If You’re New to BtBaM, This Album Might Put You in a Coma
Between the Buried and Me have been a pretty important facet of American progressive metal for over a decade. Over the past two decades, their catalog has continued to grow, showing that whether progressive metal is something easily enjoyed or not, its fanbase still calls for new material. This time around, Between the Buried and Me haven’t concocted some new technical methodology for their approach to music. Instead, they’ve released a live album (their third live album, to be exact) of their 2015 release, Coma Ecliptic. Fans of Between the Buried and Me, their live performances and the album itself are likely to be pleased as the new release does showcase their ability to not sound blown out or overdone on stage. However, for those that find BtBaM a hard pill to swallow, Coma Ecliptic: Live is one they’ll likely choke on.
A low and slow cheer rumbles across a crowd as “Node,” the album opener, begins. BtBaM followed the track listing of the original Coma Ecliptic to a tee, redoing the songs in order during a San Diego performance a little while ago. When one thinks of live performances, especially in the metal world, an ear-splitting air is to be expected. BtBaM’s recorded live set is mild in comparison.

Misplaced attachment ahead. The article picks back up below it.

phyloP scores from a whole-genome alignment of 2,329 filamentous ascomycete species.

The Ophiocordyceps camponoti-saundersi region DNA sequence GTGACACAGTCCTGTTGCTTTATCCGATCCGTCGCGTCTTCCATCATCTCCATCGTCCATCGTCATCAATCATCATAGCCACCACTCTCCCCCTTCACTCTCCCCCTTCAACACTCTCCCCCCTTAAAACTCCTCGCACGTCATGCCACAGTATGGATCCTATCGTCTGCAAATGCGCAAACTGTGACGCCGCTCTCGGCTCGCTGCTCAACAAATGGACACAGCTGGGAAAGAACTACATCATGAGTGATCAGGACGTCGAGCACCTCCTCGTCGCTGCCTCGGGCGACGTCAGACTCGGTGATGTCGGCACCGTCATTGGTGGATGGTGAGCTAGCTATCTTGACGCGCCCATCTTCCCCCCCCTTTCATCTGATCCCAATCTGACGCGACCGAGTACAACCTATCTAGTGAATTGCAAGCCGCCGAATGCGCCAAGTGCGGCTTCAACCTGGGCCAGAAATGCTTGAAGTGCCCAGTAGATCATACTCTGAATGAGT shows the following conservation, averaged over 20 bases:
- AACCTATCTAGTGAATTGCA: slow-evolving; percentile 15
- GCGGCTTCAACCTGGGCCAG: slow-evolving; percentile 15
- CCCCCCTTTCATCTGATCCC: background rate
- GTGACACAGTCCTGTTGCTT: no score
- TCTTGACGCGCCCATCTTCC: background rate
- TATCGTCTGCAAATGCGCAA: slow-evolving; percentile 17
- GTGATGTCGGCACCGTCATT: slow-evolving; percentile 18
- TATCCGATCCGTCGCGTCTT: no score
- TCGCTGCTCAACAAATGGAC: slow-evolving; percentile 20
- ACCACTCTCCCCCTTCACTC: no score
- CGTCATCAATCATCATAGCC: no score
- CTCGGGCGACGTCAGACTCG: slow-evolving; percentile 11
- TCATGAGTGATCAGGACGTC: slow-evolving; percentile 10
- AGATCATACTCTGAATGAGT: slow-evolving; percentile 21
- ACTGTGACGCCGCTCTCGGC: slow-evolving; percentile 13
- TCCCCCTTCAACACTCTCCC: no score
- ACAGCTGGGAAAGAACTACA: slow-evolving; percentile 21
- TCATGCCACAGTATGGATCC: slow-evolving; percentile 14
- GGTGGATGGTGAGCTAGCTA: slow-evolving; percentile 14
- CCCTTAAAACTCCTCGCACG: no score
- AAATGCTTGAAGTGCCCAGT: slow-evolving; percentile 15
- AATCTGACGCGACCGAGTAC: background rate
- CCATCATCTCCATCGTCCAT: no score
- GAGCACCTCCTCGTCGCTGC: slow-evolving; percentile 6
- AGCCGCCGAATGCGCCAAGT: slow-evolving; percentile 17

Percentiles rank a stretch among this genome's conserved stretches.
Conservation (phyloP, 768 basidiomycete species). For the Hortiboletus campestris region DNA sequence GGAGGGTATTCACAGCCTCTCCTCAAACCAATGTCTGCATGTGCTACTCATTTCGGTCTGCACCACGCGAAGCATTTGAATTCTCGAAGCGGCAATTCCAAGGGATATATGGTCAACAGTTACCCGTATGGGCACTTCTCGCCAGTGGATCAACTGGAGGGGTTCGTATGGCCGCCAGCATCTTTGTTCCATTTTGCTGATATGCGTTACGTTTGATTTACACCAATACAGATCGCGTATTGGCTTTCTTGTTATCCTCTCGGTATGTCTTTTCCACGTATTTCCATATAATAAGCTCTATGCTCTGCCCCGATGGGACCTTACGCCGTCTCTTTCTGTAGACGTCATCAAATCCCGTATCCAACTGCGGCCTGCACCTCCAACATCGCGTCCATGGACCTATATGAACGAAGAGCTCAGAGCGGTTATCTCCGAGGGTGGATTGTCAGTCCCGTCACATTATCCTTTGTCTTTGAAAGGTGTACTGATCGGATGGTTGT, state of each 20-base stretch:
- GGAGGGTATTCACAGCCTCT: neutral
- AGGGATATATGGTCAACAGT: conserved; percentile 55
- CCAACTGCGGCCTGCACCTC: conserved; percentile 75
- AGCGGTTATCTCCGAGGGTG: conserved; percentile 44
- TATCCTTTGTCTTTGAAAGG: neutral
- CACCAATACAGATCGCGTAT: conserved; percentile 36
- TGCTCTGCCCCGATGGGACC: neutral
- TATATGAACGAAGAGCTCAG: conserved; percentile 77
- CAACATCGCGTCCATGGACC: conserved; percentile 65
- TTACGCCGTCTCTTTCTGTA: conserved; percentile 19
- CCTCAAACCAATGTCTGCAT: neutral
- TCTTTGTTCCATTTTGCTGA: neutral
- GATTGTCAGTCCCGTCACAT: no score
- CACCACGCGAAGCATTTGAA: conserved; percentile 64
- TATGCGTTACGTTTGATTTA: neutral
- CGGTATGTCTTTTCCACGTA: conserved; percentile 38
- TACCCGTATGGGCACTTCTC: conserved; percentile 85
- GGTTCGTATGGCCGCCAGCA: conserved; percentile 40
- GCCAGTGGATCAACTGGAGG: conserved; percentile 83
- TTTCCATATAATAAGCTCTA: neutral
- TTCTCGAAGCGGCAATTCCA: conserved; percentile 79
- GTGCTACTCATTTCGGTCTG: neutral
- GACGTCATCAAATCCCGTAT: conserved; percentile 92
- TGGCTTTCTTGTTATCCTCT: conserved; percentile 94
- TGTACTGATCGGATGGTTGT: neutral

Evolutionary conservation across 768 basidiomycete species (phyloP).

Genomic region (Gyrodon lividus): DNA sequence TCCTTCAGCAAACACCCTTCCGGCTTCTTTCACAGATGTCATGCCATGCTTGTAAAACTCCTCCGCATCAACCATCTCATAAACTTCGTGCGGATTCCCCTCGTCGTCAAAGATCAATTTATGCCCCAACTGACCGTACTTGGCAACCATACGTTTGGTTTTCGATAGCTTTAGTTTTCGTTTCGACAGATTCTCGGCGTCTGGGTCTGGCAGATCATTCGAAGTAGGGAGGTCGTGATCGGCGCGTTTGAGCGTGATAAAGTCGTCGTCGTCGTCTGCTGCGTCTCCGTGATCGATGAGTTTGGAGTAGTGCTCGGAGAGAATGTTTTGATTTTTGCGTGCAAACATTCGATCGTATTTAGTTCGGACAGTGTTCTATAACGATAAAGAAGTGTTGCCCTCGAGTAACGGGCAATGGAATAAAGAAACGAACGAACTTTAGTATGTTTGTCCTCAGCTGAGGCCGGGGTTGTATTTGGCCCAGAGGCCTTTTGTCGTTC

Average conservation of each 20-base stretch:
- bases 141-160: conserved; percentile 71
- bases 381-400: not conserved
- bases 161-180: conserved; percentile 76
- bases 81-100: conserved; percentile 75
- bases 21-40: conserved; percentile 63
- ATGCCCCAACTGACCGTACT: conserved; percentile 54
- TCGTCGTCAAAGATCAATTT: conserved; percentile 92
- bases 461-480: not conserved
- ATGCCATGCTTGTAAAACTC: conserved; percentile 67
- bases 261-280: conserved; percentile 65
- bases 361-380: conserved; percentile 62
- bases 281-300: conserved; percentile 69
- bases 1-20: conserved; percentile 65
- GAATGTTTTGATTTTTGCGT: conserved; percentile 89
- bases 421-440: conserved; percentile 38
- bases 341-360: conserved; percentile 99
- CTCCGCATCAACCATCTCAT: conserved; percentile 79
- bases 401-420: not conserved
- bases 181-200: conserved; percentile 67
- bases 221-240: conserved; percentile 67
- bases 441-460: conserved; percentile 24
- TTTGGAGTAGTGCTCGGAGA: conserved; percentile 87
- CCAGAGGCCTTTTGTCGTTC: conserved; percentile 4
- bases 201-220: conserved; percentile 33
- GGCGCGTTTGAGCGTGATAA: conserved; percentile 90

Vocalist and keyboardist Tommy Giles Rogers has a very distinct, nasal take on singing that is definitely showcased more on the live album. BtBaM’s usual, overbearing technicality and occasional toughness are still present — mainly carried out by drummer Blake Richardson on tracks like “Famine Wolf” or through Rogers’s growls on songs like “The Coma Machine.” Yet, the overall feel of the album ends up sounding more theatrical than brutal. A comparison that easily comes to mind would be the various numbers in the musical Hedwig and the Angry Inch. Surely, longstanding Between the Buried and Me listeners recognize all the band’s gruesomely progressive tendencies, but fresh fans may not understand.
None of this is to say that Coma Ecliptic: Live is actually bad, it’s just not entirely exceptional. Anyone with significant experience listening to Between the Buried and Me likely won’t see any issue, but for those trying to figure out which BtBaM to start with, this live version shouldn’t be it.